Huntington  10 19
  Antyock  19
  Belden  4 19
  Labrove  7 20
  Wabash 20
  Peru  15 21
  Logansport 16 22
  Delphi  20 23
  Americus 10 23
  Wildcat 6 24
  Lafayette 5 24
  Milford 14 25
Independence 6 25
  Williamsport 9 25
  Lebanan  6 26
We crossed the state line of Ill, and Lid. October 26th 1866.
Now I will give you the names of the towns thru IL.
Danville 16 27
  Catline 4 27
  Homar 6 28
  Citney [Sidney] 6 28
  Urbanah 11 29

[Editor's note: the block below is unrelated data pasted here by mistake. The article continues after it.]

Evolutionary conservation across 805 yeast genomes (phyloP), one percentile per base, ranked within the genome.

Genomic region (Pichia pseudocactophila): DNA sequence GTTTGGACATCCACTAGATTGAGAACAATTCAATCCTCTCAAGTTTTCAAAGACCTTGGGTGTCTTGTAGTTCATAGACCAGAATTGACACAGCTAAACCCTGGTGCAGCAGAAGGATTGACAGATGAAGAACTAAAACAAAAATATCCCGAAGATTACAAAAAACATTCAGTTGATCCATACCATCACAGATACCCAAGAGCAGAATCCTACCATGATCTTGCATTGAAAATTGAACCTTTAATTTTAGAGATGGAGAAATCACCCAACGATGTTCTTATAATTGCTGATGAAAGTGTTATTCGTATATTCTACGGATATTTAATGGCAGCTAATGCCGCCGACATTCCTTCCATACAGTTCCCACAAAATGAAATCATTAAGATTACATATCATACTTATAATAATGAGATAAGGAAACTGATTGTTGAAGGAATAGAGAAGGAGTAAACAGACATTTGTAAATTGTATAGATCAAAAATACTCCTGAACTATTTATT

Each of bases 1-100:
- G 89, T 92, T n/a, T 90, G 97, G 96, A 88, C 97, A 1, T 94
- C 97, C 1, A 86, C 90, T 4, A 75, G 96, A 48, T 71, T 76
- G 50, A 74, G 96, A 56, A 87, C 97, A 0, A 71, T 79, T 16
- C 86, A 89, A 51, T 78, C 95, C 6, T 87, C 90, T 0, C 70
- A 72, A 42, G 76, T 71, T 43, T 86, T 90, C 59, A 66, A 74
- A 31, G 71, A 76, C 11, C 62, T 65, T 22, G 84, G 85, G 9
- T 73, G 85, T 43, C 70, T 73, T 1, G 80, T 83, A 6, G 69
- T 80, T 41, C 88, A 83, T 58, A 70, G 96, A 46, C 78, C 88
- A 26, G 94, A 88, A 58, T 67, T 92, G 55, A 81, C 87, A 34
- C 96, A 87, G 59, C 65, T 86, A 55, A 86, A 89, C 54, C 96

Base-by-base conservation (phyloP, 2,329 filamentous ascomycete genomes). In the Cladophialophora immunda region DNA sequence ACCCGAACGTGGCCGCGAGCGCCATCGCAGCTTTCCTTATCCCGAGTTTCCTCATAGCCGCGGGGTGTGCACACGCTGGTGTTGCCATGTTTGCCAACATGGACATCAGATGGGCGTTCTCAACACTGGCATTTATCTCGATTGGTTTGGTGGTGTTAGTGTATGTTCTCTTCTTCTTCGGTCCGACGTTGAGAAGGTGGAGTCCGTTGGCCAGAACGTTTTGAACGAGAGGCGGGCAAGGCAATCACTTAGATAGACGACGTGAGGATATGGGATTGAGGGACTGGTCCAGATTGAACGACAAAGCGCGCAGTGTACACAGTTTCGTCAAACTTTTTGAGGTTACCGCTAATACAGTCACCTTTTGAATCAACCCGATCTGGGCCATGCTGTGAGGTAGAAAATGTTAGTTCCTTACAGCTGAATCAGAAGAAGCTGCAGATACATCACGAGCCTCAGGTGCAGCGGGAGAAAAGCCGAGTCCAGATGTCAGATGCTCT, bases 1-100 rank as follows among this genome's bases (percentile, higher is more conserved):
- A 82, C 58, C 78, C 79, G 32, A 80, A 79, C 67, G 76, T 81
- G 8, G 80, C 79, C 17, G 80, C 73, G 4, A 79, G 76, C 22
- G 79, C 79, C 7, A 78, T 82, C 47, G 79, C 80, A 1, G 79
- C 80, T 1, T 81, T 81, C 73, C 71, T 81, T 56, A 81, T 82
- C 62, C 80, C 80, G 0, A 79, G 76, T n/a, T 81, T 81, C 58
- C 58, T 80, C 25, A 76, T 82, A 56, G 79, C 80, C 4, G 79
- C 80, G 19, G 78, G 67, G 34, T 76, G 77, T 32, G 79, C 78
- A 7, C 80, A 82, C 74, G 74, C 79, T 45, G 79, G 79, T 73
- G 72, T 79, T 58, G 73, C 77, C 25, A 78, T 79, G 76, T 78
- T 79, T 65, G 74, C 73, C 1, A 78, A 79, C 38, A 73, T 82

Champaign 1 29
  Monticello 12 30
  Decatur  30 31
The month of November 1866
Mechanicburg 25 2
  Springfield  15 2
  Colberlin  10  3
  Jacksonville  20 4
  Oxville  15 5
  Gregsville 10  5
  Maysville 5 5
  Salem 4 6
  Bery 5 6
  Kennerhook 10 6
Cross the Miss. River, the state line, November 7, '66.
Hannabal 1 7
  New London 10 8
  Mexico 40 9
  Hallaville 20 11
  Columba 15 12
  Rockport  15 13
  Boonsville 10 14
  Sedalia 40 15
  Belmont 24 16
  Calhoon  10 17
  Clinton 11 17
  Arrived at home 22 18